Betrayal is a human story as old as time. But it is one thing to read about infidelity in the newspaper, or to watch a performance of Macbeth or Rashomon; it is quite another to find oneself suddenly center stage in one’s own drama.
A client recently described it this way:
We were the Twin Towers, my husband and I – strong, successful, indestructible. Then when I learned of his string of infidelities, it took just three minutes. Three short minutes and everything I had ever known about my husband, everything I had ever believed about him, about us and about our twenty years of marriage together, lay in a crumpled heap on the ground. Demolished.
Statistics on infidelity are sketchy at best. The numbers run anywhere from 22% – 35% of married men have “strayed at least once”, and somewhere between 14% – 22% of married women. It’s a challenge to obtain accurate statistics on any activity that by its very nature is rooted in deception.
Just fifty years ago, the only avenues for infidelity were an affair, a call-girl, or prostitution. In today’s world, there is a vast department store of options, that only seem to expand in number and variety on a daily basis: phone sex, chat rooms, escort services, online affairs, reconnecting with old partners online, work friendships that slid into something more, classified ads for ‘casual encounters’, and many others.
A person who embarks upon a secretive extra-marital relationship does so for a multitude of reasons, but what is universal is the belief that their deception will never be discovered. The wife who carries on a long-distance affair with a married man, a colleague, for 28 of her 35 years of marriage; the husband who develops a relationship with a local call-girl, seeing her when his wife is out of town; the wife who finds herself responding to an old boyfriend’s flirtations on Facebook; the husband who shifts his work schedule in order to work longer hours beside an attractive new co-worker: no one expects to get caught.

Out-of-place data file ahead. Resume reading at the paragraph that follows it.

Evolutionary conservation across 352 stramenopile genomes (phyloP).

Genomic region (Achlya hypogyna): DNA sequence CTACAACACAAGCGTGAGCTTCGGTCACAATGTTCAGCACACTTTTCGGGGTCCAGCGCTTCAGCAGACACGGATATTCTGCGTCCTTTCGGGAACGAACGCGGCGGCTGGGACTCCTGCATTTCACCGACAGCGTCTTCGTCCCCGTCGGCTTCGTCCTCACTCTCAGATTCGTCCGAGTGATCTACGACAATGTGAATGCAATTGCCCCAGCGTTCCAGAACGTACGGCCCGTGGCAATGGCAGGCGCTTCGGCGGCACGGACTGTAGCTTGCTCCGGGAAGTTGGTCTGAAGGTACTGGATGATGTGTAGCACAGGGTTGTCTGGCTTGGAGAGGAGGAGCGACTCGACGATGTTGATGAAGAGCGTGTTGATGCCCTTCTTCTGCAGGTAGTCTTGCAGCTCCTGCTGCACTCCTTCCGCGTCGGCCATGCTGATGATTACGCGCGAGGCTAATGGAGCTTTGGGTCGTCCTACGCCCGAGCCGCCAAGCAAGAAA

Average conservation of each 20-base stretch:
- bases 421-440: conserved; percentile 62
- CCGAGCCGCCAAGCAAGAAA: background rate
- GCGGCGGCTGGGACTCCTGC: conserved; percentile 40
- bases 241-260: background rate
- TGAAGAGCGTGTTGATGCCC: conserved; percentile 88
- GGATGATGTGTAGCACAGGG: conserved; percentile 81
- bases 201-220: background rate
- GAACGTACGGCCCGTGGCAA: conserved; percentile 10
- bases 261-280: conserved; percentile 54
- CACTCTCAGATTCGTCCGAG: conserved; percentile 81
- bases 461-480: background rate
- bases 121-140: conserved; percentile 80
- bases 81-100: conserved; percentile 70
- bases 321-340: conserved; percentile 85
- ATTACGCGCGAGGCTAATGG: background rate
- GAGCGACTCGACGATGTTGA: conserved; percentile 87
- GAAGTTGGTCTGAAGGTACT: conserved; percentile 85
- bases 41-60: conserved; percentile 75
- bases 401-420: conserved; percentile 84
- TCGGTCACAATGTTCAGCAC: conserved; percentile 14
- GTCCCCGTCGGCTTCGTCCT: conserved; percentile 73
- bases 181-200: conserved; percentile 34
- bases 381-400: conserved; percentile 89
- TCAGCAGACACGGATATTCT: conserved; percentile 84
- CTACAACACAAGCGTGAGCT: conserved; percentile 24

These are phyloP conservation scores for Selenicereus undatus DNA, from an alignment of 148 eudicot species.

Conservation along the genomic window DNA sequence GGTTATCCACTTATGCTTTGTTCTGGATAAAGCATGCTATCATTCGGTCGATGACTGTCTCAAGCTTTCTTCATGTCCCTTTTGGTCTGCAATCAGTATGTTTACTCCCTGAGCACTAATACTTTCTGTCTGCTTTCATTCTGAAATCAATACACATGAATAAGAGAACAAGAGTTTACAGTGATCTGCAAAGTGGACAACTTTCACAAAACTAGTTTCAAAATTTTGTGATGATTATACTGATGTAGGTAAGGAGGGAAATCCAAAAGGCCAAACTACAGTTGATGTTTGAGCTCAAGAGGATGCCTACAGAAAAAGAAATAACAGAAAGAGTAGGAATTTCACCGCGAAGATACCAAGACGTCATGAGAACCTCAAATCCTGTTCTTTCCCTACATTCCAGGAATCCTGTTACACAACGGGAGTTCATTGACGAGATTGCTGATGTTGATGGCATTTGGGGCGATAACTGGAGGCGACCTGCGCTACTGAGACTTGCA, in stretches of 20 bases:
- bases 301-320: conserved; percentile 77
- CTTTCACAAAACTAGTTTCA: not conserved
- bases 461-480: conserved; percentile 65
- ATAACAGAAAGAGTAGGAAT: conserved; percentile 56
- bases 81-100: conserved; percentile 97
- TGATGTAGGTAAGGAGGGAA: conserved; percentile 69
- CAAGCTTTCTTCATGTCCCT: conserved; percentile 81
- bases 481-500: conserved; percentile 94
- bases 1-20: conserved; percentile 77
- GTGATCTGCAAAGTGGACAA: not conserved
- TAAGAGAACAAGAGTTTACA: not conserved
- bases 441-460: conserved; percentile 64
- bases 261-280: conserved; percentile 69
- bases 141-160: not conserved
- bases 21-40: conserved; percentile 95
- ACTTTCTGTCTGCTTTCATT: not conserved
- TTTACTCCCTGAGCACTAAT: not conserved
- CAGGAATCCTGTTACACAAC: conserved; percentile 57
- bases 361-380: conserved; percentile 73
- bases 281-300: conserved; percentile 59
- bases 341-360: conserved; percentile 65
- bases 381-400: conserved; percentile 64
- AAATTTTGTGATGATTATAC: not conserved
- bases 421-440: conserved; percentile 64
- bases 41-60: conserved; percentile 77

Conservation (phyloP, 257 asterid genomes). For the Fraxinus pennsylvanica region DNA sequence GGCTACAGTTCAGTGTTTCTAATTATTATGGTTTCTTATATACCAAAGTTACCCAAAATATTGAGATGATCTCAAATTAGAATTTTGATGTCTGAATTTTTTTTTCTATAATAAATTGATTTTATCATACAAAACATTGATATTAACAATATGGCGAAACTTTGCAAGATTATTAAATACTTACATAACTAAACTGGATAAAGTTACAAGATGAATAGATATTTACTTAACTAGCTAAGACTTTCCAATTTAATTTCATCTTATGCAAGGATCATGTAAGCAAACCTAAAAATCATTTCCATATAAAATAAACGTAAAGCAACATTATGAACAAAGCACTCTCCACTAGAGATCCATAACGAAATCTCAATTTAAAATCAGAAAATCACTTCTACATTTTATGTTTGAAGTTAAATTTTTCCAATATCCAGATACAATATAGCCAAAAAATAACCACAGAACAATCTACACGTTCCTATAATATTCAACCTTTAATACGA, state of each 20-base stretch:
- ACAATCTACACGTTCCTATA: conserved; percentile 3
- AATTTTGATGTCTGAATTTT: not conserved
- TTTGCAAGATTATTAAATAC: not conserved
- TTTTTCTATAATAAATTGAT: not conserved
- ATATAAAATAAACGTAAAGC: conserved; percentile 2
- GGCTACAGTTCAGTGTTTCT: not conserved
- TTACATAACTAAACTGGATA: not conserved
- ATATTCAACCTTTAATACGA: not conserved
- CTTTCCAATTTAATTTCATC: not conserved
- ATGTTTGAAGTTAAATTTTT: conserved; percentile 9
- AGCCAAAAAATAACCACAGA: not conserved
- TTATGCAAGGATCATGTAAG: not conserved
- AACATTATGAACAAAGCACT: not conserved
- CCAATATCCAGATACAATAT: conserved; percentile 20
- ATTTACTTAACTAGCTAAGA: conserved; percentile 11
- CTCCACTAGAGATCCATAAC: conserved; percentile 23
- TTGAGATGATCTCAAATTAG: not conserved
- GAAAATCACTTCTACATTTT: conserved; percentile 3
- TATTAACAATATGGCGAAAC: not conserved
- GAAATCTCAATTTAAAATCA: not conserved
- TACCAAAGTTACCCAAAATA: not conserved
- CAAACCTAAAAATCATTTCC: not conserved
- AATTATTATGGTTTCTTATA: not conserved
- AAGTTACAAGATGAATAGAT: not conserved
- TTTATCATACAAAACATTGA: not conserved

In some instances, the betrayer is shocked and astonished, and at times disgusted, with his or her own behavior. They never imagined they would find themselves doing something that went so deeply against their own moral grain.
In other instances, the one who strays believes it isn’t that big of a deal and expects their spouse to simply get past it.
- Affairs affect one of every 2.7 couples, according to counselor Janis Abrahms Spring, author of “After the Affair,” as reported by the Washington Post on March 30, 1999. Ten percent of extramarital affairs last one day, 10 percent last more than one day but less than a month, 50 percent last more than a month but less than a year, but 40 percent last two or more years. Few extramarital affairs last more than four years.
- Emotional infidelity, compared to pure physical infidelity, can inflict as much if not more hurt, pain and suffering. And to make matters worse, most infidelity involves both physical and emotional betrayal.
In some instances, a betrayal is the final wedge in a deep crack in an iceberg, irreparably splitting that union apart. But in other relationships, while excruciating at the onset, a disclosed betrayal can be a catalyst to addressing the dysfunction or decay that existed in the relationship prior to the extra-marital relationship.
Two well-known couples’ counselors agree: “…with the benefit of good counseling, some couples “divorce” their old marriages and start anew with a relationship that is more honest and more loving”.1
In those instances, the long, arduous process of repair and rebuilding can truly create a new marriage, a phoenix rising from the ashes.